• Salt extraction: Place fruit in a flat container in a thin layer. A dark container or a clear container against a dark surface works best. Pour salt water (1/4 cup of salt per gal of water) over fruit. After 10-15 minutes, larvae will exit fruit. If no larvae are visible, gently crush fruit to ensure salt water has penetrated. Keep in mind that larvae are more visible when moving; however, immersion in salt water will eventually kill them.
        • Freezing or chilling: SWD eggs and larvae cease development at temperatures less than 41F, likely preventing further damage to the fruit. The longer fruit are stored and the cooler the temperature of storage, the more likely that small SWD larvae will die. Holding fruit at cooler temperatures also give growers the added benefit of determining how significant the infestation, as large larvae will exit fruit as it cools. To do this, place fruit into a sealed, clear plastic bag and freeze or refrigerate overnight. Larger larvae will exit fruit and typically die on the surface of the fruit or the bag but small larvae may not exit fruit.
        • Direct observation: directly crush or cut the fruit, larvae may directly observed (a hand lens may be needed).
        • Rearing flies out: Since it is practically impossible to tell SWD larvae from other vinegar fly species, then holding larvae and pupae in a container with ventilation until adult flies emerge is currently the only definitive way to confirm SWD infestations. Fruit should be held at room temperature for up to 14 days to ensure all adults will emerge.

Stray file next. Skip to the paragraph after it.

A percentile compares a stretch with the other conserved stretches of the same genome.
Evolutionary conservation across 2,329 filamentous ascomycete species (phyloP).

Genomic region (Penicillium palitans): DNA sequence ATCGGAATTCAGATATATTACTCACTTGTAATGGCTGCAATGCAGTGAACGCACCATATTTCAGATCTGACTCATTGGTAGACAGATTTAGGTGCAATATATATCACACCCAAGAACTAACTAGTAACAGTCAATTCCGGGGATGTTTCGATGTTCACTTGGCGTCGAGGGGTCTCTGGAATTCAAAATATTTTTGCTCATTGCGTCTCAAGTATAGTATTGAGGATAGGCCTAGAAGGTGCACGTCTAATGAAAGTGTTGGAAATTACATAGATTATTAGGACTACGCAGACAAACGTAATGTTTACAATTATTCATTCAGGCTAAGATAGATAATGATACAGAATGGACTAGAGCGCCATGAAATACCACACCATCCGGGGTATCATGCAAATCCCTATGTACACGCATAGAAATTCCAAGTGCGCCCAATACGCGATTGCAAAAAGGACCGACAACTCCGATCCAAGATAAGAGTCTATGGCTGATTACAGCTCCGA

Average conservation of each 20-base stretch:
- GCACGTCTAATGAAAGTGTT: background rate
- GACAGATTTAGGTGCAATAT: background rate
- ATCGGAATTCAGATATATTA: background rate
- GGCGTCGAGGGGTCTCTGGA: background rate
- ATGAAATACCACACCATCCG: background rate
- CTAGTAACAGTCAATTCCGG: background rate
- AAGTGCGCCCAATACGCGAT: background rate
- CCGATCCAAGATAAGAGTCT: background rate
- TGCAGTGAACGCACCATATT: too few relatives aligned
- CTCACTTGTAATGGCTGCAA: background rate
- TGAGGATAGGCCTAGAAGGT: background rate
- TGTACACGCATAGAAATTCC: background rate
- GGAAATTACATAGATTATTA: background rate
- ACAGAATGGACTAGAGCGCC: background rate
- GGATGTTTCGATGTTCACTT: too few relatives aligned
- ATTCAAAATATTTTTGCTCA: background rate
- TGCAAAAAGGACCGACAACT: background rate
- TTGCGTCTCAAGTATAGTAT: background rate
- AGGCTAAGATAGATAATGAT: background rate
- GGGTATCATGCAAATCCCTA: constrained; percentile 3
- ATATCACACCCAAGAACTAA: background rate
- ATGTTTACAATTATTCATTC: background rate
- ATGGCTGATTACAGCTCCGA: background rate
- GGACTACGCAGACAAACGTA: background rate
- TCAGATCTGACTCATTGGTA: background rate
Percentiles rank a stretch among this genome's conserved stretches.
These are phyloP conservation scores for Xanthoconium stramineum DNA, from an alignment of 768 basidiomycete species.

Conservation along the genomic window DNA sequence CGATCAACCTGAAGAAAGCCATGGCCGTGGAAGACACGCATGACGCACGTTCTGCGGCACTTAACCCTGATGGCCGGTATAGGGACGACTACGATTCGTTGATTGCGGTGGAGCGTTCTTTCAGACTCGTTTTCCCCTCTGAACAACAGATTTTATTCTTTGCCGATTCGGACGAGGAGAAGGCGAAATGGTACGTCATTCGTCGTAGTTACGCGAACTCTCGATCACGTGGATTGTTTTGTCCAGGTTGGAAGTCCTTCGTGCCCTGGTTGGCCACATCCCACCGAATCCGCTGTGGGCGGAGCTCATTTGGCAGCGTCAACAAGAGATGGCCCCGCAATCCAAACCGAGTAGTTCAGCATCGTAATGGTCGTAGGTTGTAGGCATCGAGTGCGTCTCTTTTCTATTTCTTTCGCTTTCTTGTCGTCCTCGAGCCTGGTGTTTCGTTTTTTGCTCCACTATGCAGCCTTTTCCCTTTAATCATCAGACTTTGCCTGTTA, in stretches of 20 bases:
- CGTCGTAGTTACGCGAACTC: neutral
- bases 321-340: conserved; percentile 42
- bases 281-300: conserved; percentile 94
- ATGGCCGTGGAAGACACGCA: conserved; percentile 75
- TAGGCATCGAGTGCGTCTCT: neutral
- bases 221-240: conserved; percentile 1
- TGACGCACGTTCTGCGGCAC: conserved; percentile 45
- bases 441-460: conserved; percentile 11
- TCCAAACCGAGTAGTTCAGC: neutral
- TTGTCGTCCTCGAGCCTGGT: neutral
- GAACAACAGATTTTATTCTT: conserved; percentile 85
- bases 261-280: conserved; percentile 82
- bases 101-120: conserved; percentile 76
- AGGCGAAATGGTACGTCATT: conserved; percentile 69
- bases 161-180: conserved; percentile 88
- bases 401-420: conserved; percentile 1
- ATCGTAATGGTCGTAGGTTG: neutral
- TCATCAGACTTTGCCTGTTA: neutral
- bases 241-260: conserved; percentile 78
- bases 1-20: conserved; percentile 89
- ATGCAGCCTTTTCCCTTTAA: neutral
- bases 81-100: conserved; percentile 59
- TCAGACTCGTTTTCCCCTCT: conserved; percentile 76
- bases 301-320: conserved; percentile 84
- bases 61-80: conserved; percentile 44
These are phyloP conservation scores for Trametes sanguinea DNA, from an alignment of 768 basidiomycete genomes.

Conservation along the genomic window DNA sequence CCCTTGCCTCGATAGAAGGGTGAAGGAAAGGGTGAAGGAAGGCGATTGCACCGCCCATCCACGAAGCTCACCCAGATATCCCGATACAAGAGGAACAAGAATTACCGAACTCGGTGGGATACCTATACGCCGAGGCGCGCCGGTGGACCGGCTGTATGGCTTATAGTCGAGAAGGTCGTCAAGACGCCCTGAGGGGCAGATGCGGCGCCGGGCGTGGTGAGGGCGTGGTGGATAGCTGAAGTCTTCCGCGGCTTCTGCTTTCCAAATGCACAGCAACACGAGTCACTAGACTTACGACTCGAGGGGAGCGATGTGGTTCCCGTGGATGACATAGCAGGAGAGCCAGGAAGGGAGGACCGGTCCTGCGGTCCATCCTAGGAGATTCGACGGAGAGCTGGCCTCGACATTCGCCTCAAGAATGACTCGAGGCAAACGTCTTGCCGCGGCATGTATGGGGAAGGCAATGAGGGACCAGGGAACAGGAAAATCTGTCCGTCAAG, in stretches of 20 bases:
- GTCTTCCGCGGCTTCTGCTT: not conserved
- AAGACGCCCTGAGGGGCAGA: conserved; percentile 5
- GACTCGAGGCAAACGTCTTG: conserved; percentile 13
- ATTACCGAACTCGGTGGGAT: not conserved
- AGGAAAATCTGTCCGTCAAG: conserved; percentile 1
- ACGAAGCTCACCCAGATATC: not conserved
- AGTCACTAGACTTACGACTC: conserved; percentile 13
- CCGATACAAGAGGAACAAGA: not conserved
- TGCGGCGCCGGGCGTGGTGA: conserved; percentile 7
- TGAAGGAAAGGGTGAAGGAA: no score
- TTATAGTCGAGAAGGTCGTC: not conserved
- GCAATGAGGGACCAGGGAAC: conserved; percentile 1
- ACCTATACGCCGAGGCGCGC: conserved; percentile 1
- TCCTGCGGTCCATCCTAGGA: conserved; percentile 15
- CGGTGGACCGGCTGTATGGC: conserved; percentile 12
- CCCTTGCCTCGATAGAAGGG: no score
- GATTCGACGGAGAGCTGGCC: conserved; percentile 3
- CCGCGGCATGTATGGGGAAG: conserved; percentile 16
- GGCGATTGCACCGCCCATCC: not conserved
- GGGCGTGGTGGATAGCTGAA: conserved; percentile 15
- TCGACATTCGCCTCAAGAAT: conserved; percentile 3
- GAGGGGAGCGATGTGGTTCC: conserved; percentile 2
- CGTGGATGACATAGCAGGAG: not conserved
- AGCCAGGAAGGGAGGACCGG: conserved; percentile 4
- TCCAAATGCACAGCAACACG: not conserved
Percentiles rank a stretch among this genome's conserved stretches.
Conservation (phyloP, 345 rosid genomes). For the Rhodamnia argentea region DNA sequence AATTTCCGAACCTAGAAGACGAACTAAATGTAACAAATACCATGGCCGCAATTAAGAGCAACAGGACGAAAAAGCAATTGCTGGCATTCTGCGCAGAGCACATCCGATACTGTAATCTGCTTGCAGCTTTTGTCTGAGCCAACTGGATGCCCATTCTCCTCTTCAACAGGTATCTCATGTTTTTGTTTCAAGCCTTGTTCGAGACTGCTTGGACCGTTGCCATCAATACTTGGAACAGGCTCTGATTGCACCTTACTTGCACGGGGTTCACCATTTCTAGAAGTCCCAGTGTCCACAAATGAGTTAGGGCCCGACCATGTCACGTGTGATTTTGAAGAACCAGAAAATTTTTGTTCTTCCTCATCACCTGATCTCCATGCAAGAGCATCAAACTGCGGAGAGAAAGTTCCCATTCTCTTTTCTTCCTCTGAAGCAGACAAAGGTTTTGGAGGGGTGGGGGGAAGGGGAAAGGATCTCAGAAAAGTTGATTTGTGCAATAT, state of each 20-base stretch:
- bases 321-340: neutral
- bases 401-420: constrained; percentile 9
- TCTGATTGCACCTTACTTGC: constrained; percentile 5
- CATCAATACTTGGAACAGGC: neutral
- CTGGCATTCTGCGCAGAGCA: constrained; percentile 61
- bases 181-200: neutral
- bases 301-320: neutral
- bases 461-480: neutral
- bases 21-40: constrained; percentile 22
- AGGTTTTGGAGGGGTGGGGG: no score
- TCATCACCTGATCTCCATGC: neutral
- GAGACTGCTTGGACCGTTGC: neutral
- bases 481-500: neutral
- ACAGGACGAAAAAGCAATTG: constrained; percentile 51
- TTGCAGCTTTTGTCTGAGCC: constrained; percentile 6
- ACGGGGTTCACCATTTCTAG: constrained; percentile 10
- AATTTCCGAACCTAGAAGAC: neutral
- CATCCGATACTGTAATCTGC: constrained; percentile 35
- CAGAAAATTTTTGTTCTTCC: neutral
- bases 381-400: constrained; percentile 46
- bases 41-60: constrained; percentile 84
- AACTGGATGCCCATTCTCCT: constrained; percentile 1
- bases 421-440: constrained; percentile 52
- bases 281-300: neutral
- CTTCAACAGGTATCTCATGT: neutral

Most effective insecticidal options (updated: May 14, 2014)

For the last five years or so, researchers have been evaluating numerous insecticides to identify the products that provide effective SWD control while reducing negative impacts to non-target organisms including pollinators. A number of registered conventional insecticides have shown to be effective against SWD in recent trials by Michigan State University researchers. Insecticides with fast knockdown activity such as the organophosphate Malathion*, the pyrethroids Asana (esfenvalerate), Danitol (fenpropathrin), Mustang Max (Zeta-cypermethrin), and Brigade (bifenthrin), and the spinosyns Delegate and Entrust (organic) have performed best. In a recent paper, researchers from Michigan State University (Van Timmeren and Isaacs, 2013) documented that spinosad (Entrust) and Spinetoram (Delegate) consistently performed as well as some pyrethroids such as Zeta-cypermethrin (Mustang Max). Malathion also showed good performance. Most insecticides lost efficacy after rainfall, and one of the exceptions was Zeta-cypermethrin (Mustang Max). Efficacy of most treatments was reduced greatly after exposure to just over 2 cm of rain. By one week after treatment adult mortality was not significantly different from the untreated controls for most insecticides that had been exposed to rain.

*While effective at suppressing SWD, malation degrades with UV light, therefore increasing the rate could help mitigate the effects of environmental degradation of this insecticide.
Research done in Florida also indicates that Danitol, Mustang Max, and Delegate performed equally well at reducing adult SWD activity and injury to blueberries.


Cornell University SWD website: http://www.fruit.cornell.edu/spottedwing/
Lincoln University IPM program: http://www.lincolnu.edu/web/programs-and-projects/ipm and http://www.LU-IPM.net
Michigan State University: http://www.ipm.msu.edu/invasive_species/spotted_wing_drosophila
North Carolina State University: http://ncsmallfruitsipm.blogspot.com/p/spotted-wing-drosophila-general.html
Oregon State University: http://spottedwing.org



Financial support for research and extension activities on Spotted Wing Drosophila and Brown Marmorated Stink Bug was provided by USDA-NIFA and the Missouri Department of Agriculture Specialty Crops Block Grant grants program to the LU IPM program.